Study reveals youth are stressed
IN the uneasy economic climate and competitive job market, youth are more concerned than ever about excelling in their education and securing employment.
The National Survey of Young Australians 2011, released by Mission Australia on Wednedsay, showed Australians aged between 11 and 24 years old were more concerned about school or study problems, coping with stress and body image than family conflict and personal safety.
On the other side of the coin, school or study satisfaction ranked as the third most-valued item after relationships and friendships among adolescents.
Chris Vennix is studying high school education at Southern Cross University and often stresses out in the days before examinations.
"High school was more about family or friends and I never really worried about study until my HSC," Chris said.
While he values getting a job, he said his family and friends came first.
"I don't consider a job that important if I have to give up everything," he said.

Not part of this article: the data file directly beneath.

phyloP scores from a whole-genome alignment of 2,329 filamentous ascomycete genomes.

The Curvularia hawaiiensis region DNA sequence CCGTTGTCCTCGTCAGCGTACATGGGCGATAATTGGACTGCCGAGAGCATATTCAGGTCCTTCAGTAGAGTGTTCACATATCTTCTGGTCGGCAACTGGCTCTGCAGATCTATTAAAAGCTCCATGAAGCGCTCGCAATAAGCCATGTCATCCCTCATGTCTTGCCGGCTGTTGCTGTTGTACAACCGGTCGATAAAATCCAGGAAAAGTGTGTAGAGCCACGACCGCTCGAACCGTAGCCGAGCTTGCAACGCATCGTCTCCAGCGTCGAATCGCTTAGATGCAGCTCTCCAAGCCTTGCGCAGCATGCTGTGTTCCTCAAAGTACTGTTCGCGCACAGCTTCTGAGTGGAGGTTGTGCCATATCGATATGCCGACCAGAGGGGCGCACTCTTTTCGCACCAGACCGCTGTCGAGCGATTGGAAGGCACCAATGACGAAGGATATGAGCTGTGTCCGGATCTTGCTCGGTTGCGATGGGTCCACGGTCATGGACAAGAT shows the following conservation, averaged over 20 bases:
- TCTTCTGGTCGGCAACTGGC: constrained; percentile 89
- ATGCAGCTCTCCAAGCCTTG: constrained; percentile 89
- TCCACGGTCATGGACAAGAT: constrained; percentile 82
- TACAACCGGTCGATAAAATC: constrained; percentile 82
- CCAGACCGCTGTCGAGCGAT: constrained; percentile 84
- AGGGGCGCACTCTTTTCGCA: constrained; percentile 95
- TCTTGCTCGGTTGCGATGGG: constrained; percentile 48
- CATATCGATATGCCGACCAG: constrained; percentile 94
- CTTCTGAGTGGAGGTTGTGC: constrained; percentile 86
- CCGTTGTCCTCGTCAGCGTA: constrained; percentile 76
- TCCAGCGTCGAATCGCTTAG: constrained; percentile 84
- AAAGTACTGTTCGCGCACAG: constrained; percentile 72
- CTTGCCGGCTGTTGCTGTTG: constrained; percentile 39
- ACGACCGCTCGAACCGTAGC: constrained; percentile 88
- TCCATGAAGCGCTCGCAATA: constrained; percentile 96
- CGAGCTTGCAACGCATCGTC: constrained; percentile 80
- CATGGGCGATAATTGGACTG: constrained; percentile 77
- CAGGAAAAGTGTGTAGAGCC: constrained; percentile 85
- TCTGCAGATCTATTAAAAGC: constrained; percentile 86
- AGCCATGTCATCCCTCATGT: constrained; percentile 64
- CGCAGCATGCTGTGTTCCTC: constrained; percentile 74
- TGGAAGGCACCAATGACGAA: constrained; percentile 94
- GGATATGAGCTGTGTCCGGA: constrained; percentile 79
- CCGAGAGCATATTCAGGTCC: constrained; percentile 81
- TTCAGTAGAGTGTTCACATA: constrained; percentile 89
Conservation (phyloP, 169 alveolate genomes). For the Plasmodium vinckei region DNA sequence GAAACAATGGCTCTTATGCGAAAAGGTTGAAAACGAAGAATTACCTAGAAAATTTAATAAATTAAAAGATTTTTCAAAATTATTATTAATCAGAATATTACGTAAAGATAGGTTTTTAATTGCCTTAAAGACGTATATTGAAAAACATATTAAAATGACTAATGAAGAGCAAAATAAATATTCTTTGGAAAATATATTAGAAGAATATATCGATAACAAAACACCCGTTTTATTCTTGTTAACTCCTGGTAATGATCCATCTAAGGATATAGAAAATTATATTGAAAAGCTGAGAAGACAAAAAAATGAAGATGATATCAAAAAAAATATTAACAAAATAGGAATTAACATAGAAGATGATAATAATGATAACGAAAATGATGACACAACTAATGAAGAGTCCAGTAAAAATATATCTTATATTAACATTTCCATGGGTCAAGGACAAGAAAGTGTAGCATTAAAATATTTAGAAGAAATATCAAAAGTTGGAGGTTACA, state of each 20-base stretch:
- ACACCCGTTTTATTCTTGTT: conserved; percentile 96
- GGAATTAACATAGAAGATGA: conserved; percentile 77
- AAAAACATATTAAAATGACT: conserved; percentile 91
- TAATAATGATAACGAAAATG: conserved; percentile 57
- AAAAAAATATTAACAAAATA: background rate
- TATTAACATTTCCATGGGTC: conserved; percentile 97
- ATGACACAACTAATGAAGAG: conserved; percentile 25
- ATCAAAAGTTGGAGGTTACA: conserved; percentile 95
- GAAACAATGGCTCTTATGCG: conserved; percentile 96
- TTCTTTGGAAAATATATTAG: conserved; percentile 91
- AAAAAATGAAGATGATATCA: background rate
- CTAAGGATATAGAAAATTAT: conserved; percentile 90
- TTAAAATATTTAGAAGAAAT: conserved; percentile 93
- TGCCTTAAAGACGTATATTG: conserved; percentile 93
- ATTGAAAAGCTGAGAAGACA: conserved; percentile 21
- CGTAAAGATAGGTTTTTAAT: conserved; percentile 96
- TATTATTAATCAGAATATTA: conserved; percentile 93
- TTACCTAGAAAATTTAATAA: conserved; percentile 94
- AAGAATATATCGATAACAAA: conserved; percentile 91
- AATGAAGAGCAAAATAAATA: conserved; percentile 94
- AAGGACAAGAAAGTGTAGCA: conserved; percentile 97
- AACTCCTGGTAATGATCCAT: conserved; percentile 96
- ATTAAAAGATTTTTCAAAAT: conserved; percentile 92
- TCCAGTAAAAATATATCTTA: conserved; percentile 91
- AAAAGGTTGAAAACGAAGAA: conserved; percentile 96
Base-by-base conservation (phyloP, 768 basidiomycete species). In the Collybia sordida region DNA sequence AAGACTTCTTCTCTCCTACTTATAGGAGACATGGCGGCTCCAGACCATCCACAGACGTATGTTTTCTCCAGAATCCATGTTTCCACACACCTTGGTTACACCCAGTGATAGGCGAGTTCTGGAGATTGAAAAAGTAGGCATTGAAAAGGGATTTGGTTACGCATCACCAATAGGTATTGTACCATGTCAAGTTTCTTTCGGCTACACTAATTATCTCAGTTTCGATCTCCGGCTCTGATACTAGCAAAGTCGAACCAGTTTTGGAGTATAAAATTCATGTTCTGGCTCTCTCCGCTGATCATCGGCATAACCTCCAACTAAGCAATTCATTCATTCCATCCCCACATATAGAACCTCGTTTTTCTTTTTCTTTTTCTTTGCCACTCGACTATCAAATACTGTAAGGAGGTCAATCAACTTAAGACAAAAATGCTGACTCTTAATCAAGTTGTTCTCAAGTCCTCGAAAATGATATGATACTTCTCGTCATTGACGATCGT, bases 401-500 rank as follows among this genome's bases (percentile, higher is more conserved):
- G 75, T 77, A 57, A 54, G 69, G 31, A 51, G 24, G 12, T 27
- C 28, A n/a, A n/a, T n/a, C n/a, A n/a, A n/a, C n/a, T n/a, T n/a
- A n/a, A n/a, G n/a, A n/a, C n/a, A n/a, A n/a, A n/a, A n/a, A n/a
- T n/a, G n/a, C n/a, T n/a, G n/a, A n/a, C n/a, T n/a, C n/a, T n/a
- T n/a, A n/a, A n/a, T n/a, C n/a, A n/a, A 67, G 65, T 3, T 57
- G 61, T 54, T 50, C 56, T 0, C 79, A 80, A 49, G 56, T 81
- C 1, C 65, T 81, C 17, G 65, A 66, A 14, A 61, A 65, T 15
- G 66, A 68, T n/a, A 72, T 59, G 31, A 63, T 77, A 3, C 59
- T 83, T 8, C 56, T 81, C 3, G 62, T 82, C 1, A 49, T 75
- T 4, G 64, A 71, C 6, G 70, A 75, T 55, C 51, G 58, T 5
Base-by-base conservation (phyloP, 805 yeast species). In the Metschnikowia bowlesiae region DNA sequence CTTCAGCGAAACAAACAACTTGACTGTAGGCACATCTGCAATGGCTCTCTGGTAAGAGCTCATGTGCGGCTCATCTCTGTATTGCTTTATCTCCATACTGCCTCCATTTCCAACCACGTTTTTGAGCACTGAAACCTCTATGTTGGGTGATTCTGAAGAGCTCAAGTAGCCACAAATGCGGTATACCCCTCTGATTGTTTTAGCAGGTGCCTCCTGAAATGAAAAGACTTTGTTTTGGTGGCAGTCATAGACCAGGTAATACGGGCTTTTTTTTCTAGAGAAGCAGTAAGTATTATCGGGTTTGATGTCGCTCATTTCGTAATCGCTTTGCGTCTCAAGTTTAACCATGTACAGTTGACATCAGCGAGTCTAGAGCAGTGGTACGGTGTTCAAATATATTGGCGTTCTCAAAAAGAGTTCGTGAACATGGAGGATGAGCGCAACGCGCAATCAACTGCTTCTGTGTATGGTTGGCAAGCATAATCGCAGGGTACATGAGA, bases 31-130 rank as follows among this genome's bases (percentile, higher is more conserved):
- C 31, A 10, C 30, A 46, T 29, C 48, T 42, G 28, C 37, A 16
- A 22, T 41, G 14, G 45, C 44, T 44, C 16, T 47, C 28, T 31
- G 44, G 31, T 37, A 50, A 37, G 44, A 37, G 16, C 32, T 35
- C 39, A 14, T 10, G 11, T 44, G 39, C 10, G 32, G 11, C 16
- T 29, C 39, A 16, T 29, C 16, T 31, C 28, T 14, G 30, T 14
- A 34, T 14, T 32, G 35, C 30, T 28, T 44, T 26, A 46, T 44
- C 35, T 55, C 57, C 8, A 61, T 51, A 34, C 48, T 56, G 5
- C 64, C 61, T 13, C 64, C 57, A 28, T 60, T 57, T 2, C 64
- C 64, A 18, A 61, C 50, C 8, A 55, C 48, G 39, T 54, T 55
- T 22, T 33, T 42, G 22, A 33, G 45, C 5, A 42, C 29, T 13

Nomiundari Ulziibodijau, a student at Lismore High School, knows she needs to achieve good marks in her HSC and at uni to reach her chosen career path of engineering.
"What worries me most is getting into uni and getting a good job," she said.
In 2011, the top concern was school or study problems for 37.3% of students, a significant increase from 25.5% last year.
The next highest ranked concerns were coping with stress (35.4%) and body image (33.1%).
More than 20% of respondents said they had nowhere to go to for advice and support.
Northern Rivers Social Development Council youth programs manager Brett Paradise said there was a lot of pressure on youth to perform well at school.
"The issue we are seeing is we are compelling young people, who are not always the highest academic achievers, to stay on at school," he said.
"They are being compelled to carry on until Year 12.
"There is not a lot of talk around education as a lifelong endeavour."